Considering the performances of the candidates, you might have a preferred candidate already. Khadijah AbdullahiIya (ANN) came to the debate unprepared for the heat. The best part of her outing was the reappraisal of local government administration and allocation of its resources for meaningful development.She failed to convince on other fronts. She should take lessons from the Boy Scout Movement motto: Be Prepared.
And then China was introduced to the debate. Peter Obi (PDP) made several references to China – the world’s second largest economy – and her development template. He identified the private sector as a principal actor to take charge and redefine Nigeria’s “shallow economy.” He raised valid points on catering for every Nigerian but for some of his claims. Like the number of vehicles plying our roads. He fixed the figure at 2 million. The National Bureau of Statistics says we have about 11 million registered vehicles. His stance on corruption suggests that the PDP may not tackle corruption effectively. This is one area where the ruling APC has performed abysmally.
Ganiyu Galadima (ACPN) highlighted some pertinent issues but failed to provide convincing solutions. He said: “The subsidy regime only favours the rich.” Beautiful! But his grasp of persuasion was below par on parting ways with subsidy and deregulating the economy. He fumbled and wobbled. He had a bad night.
Blame game shaped the arguments of incumbent Vice President, Yemi Osinbajo (APC). He settled for a couple of rounds with the game, apportioning blames for the sorry state of the country’s affairs at the doorstep of the PDP. On fighting corruption, Osinbajo offered: “If you allow criminals to stealall the inventories in the shop, there will be no more shop. Of a truth, people with questionable characters wine and dine with the party. The stance of the APC on fighting corruption leaves much to be desired. Mindless looting of our resources limits what we can do to address infrastructure deficit. However, Osinbajo argued better.
Umma Getso (YPP) talked about sincerity. She hinged her arguments on the place of insincerity in governance and democracy as well as the need for fiscal restructuring. She could have argued bet- ter with the exception of her excessive glorification of the economic credentials of YPP’s Presidential candidate, Kingsley Moghalu.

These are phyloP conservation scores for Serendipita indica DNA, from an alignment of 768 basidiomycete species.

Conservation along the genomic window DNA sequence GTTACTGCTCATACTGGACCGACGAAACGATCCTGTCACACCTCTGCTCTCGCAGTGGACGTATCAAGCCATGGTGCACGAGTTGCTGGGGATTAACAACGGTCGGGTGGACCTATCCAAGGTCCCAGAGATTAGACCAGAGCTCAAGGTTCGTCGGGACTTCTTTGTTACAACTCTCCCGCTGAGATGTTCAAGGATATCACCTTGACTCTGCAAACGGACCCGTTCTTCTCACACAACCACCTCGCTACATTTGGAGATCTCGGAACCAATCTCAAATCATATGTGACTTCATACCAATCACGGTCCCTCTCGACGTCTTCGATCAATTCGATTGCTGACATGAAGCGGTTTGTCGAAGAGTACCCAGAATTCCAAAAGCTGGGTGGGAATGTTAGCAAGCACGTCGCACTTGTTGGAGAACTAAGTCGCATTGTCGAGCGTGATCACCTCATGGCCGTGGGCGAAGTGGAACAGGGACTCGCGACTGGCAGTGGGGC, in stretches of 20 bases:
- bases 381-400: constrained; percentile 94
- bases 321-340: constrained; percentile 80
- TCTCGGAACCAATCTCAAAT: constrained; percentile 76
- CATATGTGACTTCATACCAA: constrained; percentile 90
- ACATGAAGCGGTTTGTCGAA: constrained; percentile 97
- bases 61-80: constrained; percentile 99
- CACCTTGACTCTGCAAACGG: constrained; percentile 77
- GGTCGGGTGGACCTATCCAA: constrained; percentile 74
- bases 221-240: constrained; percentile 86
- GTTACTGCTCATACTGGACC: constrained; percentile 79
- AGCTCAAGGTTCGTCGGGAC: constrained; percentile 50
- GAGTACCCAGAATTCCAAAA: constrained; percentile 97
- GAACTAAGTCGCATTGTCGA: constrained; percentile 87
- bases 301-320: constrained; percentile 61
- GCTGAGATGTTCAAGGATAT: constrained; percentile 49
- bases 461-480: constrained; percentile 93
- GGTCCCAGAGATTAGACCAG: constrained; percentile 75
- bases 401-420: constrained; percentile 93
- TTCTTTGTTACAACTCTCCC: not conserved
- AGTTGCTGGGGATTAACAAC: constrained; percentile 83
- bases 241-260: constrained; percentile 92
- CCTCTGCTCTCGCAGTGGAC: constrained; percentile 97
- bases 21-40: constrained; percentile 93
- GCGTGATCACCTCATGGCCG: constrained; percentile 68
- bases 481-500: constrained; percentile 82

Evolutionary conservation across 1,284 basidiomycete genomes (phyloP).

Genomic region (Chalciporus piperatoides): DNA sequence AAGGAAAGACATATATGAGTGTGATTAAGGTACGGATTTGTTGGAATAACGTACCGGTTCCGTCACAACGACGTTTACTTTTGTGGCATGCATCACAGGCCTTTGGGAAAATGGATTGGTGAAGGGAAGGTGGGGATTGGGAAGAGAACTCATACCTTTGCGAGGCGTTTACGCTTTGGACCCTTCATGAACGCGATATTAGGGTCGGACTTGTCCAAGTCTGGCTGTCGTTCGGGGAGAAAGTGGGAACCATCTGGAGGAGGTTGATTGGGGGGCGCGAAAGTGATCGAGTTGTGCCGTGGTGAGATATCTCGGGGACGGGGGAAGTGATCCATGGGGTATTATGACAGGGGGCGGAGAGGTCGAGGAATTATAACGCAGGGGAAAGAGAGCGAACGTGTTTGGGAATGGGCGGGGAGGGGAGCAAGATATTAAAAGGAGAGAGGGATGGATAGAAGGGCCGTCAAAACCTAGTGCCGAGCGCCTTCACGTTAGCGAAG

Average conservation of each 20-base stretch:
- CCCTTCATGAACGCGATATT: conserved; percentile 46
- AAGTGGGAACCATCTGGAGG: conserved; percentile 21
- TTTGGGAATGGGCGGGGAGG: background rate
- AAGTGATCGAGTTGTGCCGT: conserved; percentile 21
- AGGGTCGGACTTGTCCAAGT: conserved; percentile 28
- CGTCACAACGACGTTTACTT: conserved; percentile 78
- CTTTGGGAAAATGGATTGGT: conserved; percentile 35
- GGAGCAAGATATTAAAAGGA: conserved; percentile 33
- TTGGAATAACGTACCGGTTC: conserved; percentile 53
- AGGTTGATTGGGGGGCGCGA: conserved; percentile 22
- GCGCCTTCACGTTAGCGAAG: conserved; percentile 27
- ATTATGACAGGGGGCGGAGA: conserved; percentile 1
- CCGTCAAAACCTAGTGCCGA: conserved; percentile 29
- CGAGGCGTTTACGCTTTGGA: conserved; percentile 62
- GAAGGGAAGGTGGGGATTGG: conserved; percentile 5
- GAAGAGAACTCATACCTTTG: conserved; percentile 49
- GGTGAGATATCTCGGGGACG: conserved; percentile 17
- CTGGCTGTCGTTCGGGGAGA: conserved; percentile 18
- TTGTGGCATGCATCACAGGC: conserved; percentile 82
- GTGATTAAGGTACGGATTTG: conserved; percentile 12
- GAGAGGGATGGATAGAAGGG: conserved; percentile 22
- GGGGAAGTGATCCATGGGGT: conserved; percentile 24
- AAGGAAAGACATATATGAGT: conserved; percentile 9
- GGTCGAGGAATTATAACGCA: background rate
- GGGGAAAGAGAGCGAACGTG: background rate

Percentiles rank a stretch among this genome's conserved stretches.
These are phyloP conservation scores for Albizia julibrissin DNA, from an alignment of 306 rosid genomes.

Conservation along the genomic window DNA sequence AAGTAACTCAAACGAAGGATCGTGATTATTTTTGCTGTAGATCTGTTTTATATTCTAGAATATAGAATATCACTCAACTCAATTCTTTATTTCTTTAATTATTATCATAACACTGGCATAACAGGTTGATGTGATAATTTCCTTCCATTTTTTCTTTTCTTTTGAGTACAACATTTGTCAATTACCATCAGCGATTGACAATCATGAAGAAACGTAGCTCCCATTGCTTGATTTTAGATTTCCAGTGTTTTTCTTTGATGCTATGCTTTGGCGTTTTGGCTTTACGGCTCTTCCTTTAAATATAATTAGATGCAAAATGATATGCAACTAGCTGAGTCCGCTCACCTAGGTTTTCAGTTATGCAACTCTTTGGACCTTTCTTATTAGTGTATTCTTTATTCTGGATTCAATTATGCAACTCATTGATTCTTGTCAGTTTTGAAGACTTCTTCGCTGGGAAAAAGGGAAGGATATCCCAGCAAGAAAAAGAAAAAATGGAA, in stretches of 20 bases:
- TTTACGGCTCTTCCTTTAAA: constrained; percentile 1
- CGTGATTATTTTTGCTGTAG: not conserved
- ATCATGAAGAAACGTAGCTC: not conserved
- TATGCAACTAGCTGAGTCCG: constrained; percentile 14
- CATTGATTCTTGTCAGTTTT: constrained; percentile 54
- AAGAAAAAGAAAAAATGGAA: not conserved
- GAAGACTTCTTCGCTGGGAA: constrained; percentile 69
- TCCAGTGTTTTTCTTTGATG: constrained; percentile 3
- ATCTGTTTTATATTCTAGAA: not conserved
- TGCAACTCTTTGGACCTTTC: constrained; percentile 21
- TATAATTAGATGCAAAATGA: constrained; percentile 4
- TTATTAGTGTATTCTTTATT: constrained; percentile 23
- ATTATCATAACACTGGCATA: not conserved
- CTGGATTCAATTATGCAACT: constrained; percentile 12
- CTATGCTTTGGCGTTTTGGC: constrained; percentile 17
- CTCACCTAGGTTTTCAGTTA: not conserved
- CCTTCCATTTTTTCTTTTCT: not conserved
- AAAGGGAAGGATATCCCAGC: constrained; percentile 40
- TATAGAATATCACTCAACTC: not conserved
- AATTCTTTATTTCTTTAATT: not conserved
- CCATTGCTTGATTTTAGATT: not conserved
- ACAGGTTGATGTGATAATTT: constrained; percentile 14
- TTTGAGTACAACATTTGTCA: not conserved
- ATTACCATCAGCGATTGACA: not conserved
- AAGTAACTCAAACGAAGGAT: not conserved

Selecting and electing the right mix of representatives is up to us. It is a task that must be handled with a serious mindset. We need leaders who can step up to address our infrastructure deficit. We need leaders who will be bold enough to challenge what is fundamentally wrong with the country. We would have to re-examine all of the candidates aspiring to be Nigeria’s next president. We would have to look beyond the debate.
Beyond the protests on pruning the participating parties to five, it is imperative to seek and find solutions to the loopholes in governance that swelled the number of political parties in the country, from the 14 political parties that took part in the 2015 presidential elections to the over 70 parties that are in the race at the moment.
As campaigns thicken offline and online, from the street to the stadium and markets, it is imperative to consider carefully the candidates and parties gunning for power and authority at next February’s poll. Policy documents and manifestoes, credibility and competence of the candidates should be subjected to scrutiny.
The media has a huge duty on its hands – to educate and advise citizens. Only the competent deserves to be Nigeria’s next president. National Peace Committee Chairman, Gen. Abdulsalami Abubakar underscored this recently. He says we should stop complaining about elected representatives and do the needful with the ballot. It is only a matter of time before we decide if we would stick with veterans in the game or the new entrants who have not hidden their resolve to disrupt. Rationality should guide this thought process.
Odunoye writes from Lagos